That was the advice that seemed to permeate all the writing books. You must not want it bad enough if you put anything else first. But all I got from it were millions of journaling and freewrite words, dozens of fiction WIP, hundreds of unpolished poems, dozens of unfinished book reviews, and dozens of unpublishable, rambling personal essays.
It was crazy-making.
Yet I kept resisting the advice from other fronts--parents, husband, friends, siblings, self-help books, counselors--that without some structure to my days my writing would remain little but a private hobby. Without structure I would not develop the consistency required to finish projects and meet deadlines.
But why my husband?
Short answer: He has over 30 years of experience in self-management, time-management, people management, and project management in his role as supervisor of teams beginning with the Marine Corp followed by janitorial then IT then a shipping dock.
It doesn't hurt that he knows me and the situation well. Or that he has lived the repercussions.
Oh, and its free. In terms of cash anyway.
He was reluctant when I asked him last Friday to resume the coaching sessions we began last year in late spring.
'I have no desire to be your boss.' he said.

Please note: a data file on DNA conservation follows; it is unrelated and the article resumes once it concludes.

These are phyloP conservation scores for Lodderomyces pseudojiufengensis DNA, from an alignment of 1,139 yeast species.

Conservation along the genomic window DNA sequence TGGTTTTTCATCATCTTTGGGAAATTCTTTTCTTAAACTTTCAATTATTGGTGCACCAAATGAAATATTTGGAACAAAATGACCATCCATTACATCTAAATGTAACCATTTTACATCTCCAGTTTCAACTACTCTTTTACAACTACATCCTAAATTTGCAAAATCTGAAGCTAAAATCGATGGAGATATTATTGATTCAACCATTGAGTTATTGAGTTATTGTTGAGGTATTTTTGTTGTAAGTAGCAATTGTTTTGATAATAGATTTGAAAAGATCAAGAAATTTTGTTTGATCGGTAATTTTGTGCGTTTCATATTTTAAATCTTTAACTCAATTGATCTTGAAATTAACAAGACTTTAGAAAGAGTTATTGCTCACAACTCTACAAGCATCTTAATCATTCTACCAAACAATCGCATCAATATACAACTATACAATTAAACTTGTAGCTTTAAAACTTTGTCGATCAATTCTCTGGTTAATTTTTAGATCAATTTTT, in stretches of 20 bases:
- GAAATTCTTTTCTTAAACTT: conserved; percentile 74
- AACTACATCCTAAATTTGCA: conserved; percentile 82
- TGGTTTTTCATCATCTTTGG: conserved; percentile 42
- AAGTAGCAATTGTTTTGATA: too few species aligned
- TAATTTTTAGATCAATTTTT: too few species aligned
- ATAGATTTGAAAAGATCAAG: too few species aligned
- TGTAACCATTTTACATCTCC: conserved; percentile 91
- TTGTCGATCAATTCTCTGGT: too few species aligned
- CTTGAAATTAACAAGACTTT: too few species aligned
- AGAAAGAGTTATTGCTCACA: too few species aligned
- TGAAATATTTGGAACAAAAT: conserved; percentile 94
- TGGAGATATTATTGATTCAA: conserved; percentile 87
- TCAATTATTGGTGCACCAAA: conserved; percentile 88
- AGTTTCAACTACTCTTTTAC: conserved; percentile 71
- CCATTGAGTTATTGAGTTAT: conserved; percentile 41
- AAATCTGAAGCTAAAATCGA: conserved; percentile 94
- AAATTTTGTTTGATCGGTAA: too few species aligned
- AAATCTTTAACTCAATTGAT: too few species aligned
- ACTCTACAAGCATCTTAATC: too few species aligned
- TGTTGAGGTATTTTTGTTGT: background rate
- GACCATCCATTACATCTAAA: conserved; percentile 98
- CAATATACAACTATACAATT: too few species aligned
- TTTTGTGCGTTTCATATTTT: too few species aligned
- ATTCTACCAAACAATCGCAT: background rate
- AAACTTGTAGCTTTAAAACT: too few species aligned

But I was desperate and I begged.
So he agreed on the condition that it is understood that the goal is for me to:
- absorb the lessons at the principle level so I can assess new situations on the fly and apply the principles to adjust the goals, methods, tactics or strategy without any outside help.
- develop and maintain a consistency in staying on track with the scheduled tasks
- and staying on task with each one as their turn comes.
- develop flexibility so I'm not thrown for a loop by the unexpected
- develop bounce-back-ability
- stop taking failures personally and 'beating myself up' over them. Just say 'OK that happened' and move on.
In other other words learn how to be my own supervisor.
The principles he works from that I've gleaned so far:
- set smaller reachable goals to accumulate rewards in the feeling of success.
- take those memories and make them the carrot aka the motivator.
- create habits and routines on autopilot for self-care tasks
- create a structure for my days by adding the daily tasks one or two at a time, anchoring them to an existing habit